Magazine article Financial Management (UK)

Give and Make: Bill Gates and Warren Buffett May Be Setting New Records for Individual Charitable Donations, but, as Scott Payton Finds out, British Firms Are Leading the World in Engaging the Philanthropic Inclinations of Their Employees

Magazine article Financial Management (UK)

Give and Make: Bill Gates and Warren Buffett May Be Setting New Records for Individual Charitable Donations, but, as Scott Payton Finds out, British Firms Are Leading the World in Engaging the Philanthropic Inclinations of Their Employees

Article excerpt

[ILLUSTRATIONS OMITTED]

June 2008 will be an important month for Microsoft. Bill Gates is leaving his day-job at the software giant to focus full time on the charity he founded with his wife eight years ago. It's no ordinary charity: with an endowment worth more than 19bn [pounds sterling], the Bill & Melinda Gates Foundation is the largest philanthropic organisation in the world. Its biggest donor to date has been legendary investor Warren Buffett, recently named as the world's richest man. Buffett has pledged more than 15bn [pounds sterling] of shares in his company, Berkshire Hathaway, to the foundation.

Does such colossal generosity reflect a wider global increase in charitable giving? And how does philanthropy vary in scale and scope from country to country and between business and personal donations?

The trend set by Gates and his friend Buffett is certainly being followed by the super-rich elsewhere in the world. "It is leading others who have sizeable wealth to consider charitable donations as part of their overall financial planning," says Andrea Van-Sittart, head of company relations at the UK-based Charities Aid Foundation (CAF).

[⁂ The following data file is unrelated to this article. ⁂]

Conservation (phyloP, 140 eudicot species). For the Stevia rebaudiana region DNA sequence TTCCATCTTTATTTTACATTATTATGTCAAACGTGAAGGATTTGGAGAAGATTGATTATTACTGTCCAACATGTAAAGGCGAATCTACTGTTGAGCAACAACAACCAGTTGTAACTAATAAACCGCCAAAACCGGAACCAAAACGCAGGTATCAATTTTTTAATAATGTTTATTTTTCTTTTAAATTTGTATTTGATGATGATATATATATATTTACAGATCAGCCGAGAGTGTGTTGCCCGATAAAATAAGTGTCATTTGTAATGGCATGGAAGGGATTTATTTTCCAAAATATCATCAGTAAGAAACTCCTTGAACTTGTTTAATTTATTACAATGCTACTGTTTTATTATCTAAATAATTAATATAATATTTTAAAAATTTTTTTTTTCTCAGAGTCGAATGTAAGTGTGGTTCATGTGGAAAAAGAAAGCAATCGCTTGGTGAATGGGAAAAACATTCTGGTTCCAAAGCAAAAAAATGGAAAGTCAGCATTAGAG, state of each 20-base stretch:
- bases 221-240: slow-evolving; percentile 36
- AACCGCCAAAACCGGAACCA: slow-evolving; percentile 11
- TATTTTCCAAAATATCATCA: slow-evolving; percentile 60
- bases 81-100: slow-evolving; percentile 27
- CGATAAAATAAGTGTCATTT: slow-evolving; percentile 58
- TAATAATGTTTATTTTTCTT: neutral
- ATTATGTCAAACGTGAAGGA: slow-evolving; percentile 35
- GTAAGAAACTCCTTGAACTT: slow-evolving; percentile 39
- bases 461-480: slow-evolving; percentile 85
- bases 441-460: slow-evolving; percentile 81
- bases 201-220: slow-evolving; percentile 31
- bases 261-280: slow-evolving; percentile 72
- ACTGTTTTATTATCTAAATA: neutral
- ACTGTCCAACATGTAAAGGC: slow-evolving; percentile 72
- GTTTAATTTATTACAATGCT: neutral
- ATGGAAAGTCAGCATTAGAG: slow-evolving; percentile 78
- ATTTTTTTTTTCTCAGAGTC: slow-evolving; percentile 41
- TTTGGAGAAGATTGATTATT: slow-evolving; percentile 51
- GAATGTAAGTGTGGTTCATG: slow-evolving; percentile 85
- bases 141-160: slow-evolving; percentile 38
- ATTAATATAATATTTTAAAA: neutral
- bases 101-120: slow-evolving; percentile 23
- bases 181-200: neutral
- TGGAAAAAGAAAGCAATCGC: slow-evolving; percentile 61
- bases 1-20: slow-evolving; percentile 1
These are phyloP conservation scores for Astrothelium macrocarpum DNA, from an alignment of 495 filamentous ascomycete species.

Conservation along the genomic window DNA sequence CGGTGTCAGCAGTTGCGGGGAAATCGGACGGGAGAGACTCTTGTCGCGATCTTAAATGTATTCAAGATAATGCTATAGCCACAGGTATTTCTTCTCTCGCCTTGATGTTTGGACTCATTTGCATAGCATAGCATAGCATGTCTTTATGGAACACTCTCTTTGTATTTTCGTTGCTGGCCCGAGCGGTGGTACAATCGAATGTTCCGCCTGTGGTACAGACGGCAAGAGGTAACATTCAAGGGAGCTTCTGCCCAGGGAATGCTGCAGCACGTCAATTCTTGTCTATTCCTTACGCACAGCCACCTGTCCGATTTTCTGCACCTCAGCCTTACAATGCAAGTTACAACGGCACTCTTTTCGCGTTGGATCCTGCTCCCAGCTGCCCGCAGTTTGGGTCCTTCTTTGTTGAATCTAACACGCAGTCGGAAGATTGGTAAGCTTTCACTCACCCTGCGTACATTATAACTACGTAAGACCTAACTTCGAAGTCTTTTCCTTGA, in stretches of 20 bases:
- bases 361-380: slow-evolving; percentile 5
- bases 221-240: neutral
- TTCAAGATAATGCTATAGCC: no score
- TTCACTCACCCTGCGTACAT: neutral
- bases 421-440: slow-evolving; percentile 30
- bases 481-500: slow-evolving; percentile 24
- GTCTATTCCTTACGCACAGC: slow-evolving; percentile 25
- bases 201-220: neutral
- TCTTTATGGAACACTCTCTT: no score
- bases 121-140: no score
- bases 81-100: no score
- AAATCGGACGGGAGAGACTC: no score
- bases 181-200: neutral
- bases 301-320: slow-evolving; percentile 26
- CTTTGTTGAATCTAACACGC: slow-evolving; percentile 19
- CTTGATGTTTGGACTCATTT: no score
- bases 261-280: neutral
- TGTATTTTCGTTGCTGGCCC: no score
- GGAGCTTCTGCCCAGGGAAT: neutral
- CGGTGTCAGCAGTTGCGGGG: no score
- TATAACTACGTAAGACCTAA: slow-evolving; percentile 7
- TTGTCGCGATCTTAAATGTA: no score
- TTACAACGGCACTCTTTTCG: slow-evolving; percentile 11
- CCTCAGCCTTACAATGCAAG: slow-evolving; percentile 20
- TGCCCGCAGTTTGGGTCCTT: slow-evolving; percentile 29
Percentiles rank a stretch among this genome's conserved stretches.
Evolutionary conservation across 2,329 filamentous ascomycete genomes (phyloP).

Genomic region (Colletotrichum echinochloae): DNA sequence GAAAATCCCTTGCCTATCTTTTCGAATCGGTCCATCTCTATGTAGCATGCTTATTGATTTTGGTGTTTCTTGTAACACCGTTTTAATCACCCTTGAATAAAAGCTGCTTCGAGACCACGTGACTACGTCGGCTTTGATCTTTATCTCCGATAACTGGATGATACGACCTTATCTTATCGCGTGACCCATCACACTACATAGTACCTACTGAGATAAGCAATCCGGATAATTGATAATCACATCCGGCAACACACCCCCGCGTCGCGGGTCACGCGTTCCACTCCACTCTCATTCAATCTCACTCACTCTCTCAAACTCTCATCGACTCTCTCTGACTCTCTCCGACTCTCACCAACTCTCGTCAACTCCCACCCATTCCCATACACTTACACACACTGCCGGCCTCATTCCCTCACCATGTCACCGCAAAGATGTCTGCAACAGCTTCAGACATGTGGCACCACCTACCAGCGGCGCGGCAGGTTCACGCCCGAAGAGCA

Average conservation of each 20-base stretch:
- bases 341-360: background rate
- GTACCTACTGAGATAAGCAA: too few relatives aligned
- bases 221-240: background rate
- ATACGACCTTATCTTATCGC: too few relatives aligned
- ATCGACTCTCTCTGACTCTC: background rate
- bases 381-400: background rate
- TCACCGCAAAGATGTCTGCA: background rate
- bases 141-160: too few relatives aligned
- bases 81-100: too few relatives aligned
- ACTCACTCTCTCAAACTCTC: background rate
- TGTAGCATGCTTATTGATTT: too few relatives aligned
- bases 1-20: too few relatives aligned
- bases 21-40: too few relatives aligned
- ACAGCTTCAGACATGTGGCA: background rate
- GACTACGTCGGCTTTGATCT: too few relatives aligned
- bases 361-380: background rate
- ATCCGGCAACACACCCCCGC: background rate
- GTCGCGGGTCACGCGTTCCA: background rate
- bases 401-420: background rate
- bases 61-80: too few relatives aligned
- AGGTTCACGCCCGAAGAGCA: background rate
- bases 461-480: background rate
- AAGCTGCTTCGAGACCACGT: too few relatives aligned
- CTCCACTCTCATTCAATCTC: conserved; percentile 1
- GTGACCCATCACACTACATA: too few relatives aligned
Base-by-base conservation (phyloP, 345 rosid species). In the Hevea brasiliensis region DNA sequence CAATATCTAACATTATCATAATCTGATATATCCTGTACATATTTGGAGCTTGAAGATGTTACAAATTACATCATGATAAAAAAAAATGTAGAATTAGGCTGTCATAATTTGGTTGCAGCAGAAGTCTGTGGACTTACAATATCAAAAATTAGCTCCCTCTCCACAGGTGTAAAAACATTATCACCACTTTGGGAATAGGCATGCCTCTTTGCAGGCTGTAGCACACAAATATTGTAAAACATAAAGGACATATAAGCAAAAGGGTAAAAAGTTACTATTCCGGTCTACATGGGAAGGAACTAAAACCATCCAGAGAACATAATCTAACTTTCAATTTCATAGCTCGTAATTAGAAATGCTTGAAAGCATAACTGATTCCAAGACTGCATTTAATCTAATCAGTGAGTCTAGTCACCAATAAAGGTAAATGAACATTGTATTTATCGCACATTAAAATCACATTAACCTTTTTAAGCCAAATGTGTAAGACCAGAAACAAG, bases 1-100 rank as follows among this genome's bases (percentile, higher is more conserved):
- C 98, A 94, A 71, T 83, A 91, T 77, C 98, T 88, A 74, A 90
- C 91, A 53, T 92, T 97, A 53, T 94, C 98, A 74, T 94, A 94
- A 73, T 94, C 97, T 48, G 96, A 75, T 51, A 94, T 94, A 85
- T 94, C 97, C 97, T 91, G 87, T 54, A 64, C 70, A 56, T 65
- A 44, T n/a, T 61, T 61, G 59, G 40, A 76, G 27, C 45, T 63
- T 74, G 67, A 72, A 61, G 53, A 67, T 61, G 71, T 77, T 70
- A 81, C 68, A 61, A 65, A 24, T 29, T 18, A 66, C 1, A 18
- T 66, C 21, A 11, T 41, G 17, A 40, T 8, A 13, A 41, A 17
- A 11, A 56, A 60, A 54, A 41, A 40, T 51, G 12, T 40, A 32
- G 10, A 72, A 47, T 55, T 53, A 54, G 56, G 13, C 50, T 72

Last year, for example, Scotland's wealthiest man, private equity guru Sir Tom Hunter, pledged 1bn [pounds sterling] to charity. Meanwhile, the Virgin Group's chairman, Sir Richard Branson, promised to donate 1.6bn [pounds sterling] over ten years to research projects aimed at tackling global warming.

But it's not only rich individuals who are giving away big chunks of wealth. Some of the world's most profitable companies are also increasing the portion of income that they give to good causes. Mobile telecoms company Vodafone is donating 24m [pounds sterling] this year through the Vodafone Group Foundation, established in 2002. The foundation is the hub of an international corporate philanthropy network, donating money to 24 charities around the world. Each is run by a local company in which Vodafone has a significant stake. These firms add their own donations, taking the total raised last year over the 38m [pounds sterling] mark.

"We don't know of any other corporate foundation that has such a global footprint," says Andrew Dunnett, the foundation's director. "There is a huge diversity of need in the communities in which we operate, so the local trustees decide which are the most pressing causes."

These causes range from disaster relief and support for homeless and disabled people to funding for sport and the arts. In all, Vodafone has donated more than 100m [pounds sterling] over the past six years. It is the biggest corporate donor to both Oxfam and the United Nations Foundation.

The benefits to those receiving the cash are clear, but what does the donor get out of it? For one thing, it wins the respect of its staff, according to Dunnett. "We have 67,000 employees worldwide. They expect the company to invest in the communities in which it operates," he says.

Catherine Sermon, community impact director at the UK not-for-profit organisation Business in the Community, says this is a familiar story. "We have evidence showing that when companies engage in this kind of activity, employees think more highly of them," she explains (see panel opposite page).

Corporate philanthropy initiatives can also be a powerful recruitment tool. "Graduates are getting increasingly interested in how companies conduct their charitable giving," Van-Sittart says. "This area can be extremely important in the war for talent."

One employee who is benefiting from his firm's charity programme is Benoit Vauchy, a principal at private equity behemoth Permira. In 2005 the company teamed up with UK charity the Community Action Network to launch Breakthrough, a programme designed to invest money and private equity expertise into developing "social enterprises", a recently coined term for business-like organisations that have a social purpose. …

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